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The coronavirus crisis: How the world is dealing with the pandemic

Topics Coronavirus

A police officer sprays disinfectant on a traveller outside Hankou Railway Station in Wuhan, China, after the travel ban was lifted. Photo: Reuters
According to the website worldometers.info, 209 countries around the world have reported more than 1.4 million coronavirus (Covid-19) cases till April 8, 2020. Of these more than 400,000 are from the United States (with 12,857 deaths). The US is followed by European countries like Spain, Italy, France and Germany. China, where the infection originated, marks its presence at No. 6 in this list.

The year 2020 has not had a good run so far and the Covid-19 pandemic is largely to blame. As major economic powers around the world struggle to contain its spread, the global economy stares at a recession that's worse than even 2008. The number of cases in India has also crossed the 5,000 mark according to the website, with 160 deaths (5,149 and 149 according to Govt of India data).

India has entered the last week of a 21-day lockdown announced by Prime Minister Narendra Modi on March 24. The central and state governments are still engaged in discussions about extending this lockdown till the end of the month to curtail the spread of this pandemic. The total lockdown for three weeks brought the Indian economy to a grinding halt and created problems that had not been foreseen by policymakers. This included a humanitarian crisis with lakhs of migrant labour - now suddenly out of work - deciding to march hundreds of kilometres on foot to reach their native places.

As India tries to find the best way to deal with the Covid-19 crisis, it would be interesting to see the policy choices made by different countries around the world to deal with the pandemic. Business Standard takes a look:

China

The coronavirus (Covid-19) pandemic originated in China’s Hubei province with the city of Wuhan becoming its epicentre. The first cases were reported in December 2019. As the outbreak spread China’s initial response was a mixture of denial and cover-up. In late January, the country began putting in place stricter measures in Hubei, with travel restrictions being imposed and the city of Wuhan being locked down.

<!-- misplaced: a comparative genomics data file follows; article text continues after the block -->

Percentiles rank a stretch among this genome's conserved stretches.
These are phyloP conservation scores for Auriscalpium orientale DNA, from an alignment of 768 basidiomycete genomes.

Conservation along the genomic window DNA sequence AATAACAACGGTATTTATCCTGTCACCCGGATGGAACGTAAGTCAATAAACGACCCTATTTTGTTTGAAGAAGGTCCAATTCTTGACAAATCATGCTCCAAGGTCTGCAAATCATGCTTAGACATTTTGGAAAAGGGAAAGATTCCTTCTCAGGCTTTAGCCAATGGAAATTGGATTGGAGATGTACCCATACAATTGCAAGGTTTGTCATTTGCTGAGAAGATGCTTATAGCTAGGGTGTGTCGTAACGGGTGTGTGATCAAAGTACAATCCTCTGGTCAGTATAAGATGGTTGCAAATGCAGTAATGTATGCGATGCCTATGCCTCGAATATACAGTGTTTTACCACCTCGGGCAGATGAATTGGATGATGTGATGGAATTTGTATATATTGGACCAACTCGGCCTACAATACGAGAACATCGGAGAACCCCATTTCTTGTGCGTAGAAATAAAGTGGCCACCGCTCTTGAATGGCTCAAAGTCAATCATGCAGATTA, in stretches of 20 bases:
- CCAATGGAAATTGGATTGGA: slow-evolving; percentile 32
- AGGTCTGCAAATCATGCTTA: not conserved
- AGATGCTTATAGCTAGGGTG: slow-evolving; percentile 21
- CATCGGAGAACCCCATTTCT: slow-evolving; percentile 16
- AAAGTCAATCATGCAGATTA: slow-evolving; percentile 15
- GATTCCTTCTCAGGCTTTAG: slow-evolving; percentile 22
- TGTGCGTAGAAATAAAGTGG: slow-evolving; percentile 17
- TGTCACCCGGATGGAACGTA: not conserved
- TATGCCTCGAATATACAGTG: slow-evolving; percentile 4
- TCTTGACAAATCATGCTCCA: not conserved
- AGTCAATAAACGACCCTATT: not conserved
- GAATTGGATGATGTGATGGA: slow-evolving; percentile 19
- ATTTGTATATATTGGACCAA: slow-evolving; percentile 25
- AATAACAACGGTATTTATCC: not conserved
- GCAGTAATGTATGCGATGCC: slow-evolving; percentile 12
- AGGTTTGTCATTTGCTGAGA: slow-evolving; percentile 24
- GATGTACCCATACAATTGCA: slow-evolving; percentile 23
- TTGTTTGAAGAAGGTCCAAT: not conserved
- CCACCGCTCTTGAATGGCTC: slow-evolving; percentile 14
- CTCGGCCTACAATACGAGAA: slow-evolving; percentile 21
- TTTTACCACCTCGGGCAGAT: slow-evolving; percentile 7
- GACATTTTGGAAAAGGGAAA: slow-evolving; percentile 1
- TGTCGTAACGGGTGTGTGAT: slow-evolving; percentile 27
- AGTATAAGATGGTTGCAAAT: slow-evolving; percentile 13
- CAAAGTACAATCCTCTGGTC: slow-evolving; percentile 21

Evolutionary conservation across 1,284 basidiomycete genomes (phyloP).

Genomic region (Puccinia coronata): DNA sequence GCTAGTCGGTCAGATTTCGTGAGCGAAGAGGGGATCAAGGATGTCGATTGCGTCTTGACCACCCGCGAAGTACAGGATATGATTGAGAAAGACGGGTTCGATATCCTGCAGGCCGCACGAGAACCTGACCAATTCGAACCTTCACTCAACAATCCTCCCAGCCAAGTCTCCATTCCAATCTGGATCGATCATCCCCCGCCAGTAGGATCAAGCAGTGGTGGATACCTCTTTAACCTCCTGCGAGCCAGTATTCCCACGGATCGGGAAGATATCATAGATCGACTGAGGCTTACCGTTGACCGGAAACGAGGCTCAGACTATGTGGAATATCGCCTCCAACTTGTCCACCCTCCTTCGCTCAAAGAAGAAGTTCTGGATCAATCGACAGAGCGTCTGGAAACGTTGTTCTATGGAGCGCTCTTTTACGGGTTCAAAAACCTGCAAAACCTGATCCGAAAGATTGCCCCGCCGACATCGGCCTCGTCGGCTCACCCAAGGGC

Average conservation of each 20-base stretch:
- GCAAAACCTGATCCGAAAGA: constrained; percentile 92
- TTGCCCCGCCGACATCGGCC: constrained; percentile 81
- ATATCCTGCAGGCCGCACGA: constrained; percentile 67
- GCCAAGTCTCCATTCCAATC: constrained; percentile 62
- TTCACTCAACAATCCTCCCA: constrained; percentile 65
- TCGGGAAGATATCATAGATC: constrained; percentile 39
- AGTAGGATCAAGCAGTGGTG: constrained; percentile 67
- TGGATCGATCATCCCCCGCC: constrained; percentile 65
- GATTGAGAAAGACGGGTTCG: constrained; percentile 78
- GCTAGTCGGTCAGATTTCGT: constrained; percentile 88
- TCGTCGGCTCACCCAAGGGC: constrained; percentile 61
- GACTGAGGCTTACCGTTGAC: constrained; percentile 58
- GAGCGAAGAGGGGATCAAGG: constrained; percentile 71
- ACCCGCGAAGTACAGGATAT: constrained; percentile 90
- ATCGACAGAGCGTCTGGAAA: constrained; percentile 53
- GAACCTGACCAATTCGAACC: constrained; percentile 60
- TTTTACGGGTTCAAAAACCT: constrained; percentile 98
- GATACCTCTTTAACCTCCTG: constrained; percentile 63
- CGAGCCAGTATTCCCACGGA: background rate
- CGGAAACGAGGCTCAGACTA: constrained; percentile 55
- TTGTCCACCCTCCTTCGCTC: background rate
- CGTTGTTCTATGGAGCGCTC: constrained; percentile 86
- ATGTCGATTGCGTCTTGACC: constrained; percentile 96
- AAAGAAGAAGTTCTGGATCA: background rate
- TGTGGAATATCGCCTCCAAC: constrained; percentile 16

The measures adopted by China at this stage included fast expansion of testing facilities, construction of new hospital capacities and closure of schools, workplaces between January and March. Hubei’s population of 60 million was placed under lockdown in this period. Soon, residents of other cities in China were also told to stay at home. More than 760 million people were confined to their homes, according to The New York Times. Handheld thermometer guns were used to measure temperatures of those entering or exiting a building. Those who showed a spike in temperature were taken to makeshift fever clinics where more tests were conducted. People awaited results while maintaining social distance with others who had taken these tests. Those who tested positive for coronavirus were taken to special facilities, while those who tested negative were allowed to go home. Now, Hubei is limping back to normal as the number of new cases in China has come down significantly. More than 3,300 deaths have been reported from China, according to worldometers, out of total 81,000-odd cases.

China’s response of trying to cut contact between people by imposing a lockdown to manage the spread of the disease eventually became a guide for other countries in managing the pandemic’s  spread as well. The emergence of new cases from China has slowed down dramatically, which shows that these hard measures have worked. 

South Korea

South Korea has reported more than 10,000 cases so far out of which 6,776 have recovered and 200 have died. South Korea managed to control the spread of this disease with extensive testing. By the first week of April, South Korea had tested just a little under one per cent of its population of 51 million. From a peak of 909 cases in a day in February, South Korea has now managed to bring it down to less than 100 a day and that too without imposing a lockdown. The country has managed this with aggressive testing, tracing and quarantining. All social distancing is voluntary. It drew lessons from its experience with MERS (Middle East Respiratory Syndrome) in 2015 that killed 186 people. It prioritised laboratory testing and the first test for Covid-19 was approved in early February. It created drive-through testing facilities and also a phone booth like facility that allows a test to be conducted in seven minutes with healthcare workers not coming in direct contact with those being tested. High risk patients get priority in hospitalisation. The country also uses a mobile app to track those quarantined at home. Local teams call the quarantined people twice daily and breaking the quarantine invites a fine of $2,500 (three million Won)

Singapore, Taiwan and Hong Kong

Singapore was one of the first countries to suspend incoming flights from Wuhan after China informed the world about the outbreak in Hubei province. This was after it had already started isolating travellers coming from Wuhan. Travellers from other affected areas were also mandatorily quarantined. The govt converted university hostels into quarantine facilities and also compensated employees and employers for any work days lost. It also took a conscious call against a lockdown owing to its economic costs. Instead it opted for daily health checks that included temperature screenings. However, Singapore changed its approach as cases continued to rise in the island country. In April, it decided to shut all non-essential workplaces and schools.